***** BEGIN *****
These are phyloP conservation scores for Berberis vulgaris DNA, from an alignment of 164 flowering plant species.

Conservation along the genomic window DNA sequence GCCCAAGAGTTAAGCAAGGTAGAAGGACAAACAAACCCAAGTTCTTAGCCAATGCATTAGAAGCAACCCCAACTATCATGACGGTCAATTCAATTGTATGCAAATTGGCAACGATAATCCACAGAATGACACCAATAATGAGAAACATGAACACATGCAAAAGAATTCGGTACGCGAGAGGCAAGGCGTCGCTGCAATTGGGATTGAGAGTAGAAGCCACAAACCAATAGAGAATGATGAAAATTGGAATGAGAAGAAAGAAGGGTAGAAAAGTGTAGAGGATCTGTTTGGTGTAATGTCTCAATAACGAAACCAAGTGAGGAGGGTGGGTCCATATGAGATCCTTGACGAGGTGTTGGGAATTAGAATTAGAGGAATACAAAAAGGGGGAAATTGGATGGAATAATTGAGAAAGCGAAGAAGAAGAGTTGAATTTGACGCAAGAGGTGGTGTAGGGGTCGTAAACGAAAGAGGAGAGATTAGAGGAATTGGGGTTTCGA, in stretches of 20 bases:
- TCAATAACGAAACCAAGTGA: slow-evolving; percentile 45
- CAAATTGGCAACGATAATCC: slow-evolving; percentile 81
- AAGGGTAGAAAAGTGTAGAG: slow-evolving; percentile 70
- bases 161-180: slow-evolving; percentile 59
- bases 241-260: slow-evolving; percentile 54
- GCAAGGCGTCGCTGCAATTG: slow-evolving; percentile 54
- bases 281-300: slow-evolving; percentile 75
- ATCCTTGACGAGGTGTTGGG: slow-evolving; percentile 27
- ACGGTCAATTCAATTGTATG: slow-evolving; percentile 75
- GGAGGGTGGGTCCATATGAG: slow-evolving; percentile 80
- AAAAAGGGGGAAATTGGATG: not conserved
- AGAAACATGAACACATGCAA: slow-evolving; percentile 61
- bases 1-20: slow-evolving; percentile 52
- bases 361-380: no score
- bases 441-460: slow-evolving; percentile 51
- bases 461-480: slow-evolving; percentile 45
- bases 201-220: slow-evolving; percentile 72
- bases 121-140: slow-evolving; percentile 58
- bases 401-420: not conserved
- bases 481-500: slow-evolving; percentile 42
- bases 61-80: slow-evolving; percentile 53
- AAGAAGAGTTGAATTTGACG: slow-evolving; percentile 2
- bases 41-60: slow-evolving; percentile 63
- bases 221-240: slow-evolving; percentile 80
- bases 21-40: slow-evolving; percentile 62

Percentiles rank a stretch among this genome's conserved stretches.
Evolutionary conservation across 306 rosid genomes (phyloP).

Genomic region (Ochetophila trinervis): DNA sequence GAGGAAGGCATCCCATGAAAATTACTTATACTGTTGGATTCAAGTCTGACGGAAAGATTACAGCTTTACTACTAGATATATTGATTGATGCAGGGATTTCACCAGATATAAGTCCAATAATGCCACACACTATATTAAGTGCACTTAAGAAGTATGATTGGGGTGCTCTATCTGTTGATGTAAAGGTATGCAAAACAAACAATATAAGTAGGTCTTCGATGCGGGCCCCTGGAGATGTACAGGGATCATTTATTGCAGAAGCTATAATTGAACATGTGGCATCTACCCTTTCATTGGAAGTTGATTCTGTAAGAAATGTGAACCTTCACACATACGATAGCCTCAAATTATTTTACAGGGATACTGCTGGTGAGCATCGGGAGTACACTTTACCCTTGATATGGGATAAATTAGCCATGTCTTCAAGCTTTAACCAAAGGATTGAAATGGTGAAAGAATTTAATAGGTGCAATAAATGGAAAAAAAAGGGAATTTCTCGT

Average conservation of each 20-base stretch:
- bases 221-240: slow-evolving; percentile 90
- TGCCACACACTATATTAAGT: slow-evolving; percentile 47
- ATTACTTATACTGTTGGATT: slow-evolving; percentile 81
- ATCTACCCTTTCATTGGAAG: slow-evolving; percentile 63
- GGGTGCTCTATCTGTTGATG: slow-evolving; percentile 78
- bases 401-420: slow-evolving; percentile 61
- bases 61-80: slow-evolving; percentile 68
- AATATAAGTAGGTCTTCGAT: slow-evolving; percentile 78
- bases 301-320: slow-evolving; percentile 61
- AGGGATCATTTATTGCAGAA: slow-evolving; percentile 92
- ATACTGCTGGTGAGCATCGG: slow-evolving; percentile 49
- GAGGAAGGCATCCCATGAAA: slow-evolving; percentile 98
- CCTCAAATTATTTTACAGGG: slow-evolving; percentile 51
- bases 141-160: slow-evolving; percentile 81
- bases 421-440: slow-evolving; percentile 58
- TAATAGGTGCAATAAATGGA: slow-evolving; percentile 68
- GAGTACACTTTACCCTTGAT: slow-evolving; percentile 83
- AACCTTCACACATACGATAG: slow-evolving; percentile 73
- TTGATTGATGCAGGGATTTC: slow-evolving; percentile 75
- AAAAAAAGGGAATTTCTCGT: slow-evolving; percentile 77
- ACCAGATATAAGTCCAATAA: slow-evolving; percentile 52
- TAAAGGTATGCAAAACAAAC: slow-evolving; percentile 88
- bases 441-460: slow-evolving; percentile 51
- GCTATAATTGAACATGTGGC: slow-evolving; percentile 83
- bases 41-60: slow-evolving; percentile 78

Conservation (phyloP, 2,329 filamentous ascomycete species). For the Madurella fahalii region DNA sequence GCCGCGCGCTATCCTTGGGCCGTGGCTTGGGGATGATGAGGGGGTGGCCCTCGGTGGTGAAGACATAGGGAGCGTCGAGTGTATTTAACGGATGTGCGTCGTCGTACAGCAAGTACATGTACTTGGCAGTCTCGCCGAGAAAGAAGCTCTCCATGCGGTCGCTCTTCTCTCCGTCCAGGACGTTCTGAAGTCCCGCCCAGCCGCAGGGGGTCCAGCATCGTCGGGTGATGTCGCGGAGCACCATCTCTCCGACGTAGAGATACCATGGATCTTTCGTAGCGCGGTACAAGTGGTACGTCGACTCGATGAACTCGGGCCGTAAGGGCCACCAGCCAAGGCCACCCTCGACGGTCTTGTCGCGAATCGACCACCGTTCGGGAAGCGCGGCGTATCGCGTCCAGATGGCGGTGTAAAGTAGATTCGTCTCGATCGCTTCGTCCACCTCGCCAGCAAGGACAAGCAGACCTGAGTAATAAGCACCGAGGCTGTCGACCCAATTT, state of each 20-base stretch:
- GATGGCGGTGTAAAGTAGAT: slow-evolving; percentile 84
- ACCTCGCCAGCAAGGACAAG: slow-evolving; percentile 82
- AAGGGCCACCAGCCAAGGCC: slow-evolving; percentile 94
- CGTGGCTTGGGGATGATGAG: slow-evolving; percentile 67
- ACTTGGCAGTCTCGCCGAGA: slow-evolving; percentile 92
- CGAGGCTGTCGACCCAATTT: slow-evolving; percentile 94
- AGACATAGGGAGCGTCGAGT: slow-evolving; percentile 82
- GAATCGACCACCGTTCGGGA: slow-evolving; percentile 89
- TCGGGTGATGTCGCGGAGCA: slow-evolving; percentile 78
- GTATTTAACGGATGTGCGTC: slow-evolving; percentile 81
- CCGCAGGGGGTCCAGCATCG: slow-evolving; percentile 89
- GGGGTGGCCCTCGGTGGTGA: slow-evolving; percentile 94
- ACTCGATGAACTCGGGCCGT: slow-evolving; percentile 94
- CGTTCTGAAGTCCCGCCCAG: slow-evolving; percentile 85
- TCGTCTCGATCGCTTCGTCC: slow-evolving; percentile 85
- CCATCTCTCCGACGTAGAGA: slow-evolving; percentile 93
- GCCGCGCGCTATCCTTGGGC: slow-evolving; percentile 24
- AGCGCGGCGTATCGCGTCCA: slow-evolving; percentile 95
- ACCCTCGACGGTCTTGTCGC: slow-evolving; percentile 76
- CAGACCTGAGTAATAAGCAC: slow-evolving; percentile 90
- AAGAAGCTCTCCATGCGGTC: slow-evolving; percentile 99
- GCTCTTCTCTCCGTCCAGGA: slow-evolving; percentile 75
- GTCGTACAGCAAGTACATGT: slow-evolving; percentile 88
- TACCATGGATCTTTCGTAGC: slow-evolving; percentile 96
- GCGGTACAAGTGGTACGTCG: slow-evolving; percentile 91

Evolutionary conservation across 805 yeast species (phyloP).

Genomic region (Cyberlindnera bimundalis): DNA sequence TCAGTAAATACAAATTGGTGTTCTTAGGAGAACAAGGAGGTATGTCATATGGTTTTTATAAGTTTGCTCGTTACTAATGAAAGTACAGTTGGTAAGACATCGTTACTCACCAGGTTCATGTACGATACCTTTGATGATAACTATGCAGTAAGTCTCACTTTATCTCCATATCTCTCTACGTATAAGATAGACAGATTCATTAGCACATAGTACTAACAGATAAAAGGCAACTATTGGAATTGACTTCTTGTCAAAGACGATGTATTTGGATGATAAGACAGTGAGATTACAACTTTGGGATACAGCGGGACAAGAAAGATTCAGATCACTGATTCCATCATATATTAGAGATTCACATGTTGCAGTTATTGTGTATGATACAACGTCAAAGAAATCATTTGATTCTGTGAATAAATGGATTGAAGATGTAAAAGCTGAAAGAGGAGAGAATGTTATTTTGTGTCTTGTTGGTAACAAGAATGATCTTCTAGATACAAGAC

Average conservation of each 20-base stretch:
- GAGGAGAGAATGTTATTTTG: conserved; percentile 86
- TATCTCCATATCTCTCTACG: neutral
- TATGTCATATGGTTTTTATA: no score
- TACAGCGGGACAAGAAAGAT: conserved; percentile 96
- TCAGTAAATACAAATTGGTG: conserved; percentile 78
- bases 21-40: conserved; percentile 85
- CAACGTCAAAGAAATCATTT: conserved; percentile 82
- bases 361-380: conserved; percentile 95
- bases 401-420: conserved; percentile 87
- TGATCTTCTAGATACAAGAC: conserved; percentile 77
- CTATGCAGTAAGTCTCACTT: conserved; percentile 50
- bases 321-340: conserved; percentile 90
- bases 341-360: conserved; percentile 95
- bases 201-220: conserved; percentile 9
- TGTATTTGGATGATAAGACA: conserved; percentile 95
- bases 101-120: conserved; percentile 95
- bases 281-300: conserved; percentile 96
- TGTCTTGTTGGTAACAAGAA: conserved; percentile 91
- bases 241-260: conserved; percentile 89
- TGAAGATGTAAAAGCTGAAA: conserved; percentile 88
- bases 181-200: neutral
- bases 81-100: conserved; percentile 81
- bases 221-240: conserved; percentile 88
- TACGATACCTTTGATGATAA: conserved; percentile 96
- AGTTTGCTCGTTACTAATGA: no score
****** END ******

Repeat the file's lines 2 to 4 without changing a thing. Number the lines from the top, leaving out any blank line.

Conservation along the genomic window DNA sequence GCCCAAGAGTTAAGCAAGGTAGAAGGACAAACAAACCCAAGTTCTTAGCCAATGCATTAGAAGCAACCCCAACTATCATGACGGTCAATTCAATTGTATGCAAATTGGCAACGATAATCCACAGAATGACACCAATAATGAGAAACATGAACACATGCAAAAGAATTCGGTACGCGAGAGGCAAGGCGTCGCTGCAATTGGGATTGAGAGTAGAAGCCACAAACCAATAGAGAATGATGAAAATTGGAATGAGAAGAAAGAAGGGTAGAAAAGTGTAGAGGATCTGTTTGGTGTAATGTCTCAATAACGAAACCAAGTGAGGAGGGTGGGTCCATATGAGATCCTTGACGAGGTGTTGGGAATTAGAATTAGAGGAATACAAAAAGGGGGAAATTGGATGGAATAATTGAGAAAGCGAAGAAGAAGAGTTGAATTTGACGCAAGAGGTGGTGTAGGGGTCGTAAACGAAAGAGGAGAGATTAGAGGAATTGGGGTTTCGA, in stretches of 20 bases:
- TCAATAACGAAACCAAGTGA: slow-evolving; percentile 45
- CAAATTGGCAACGATAATCC: slow-evolving; percentile 81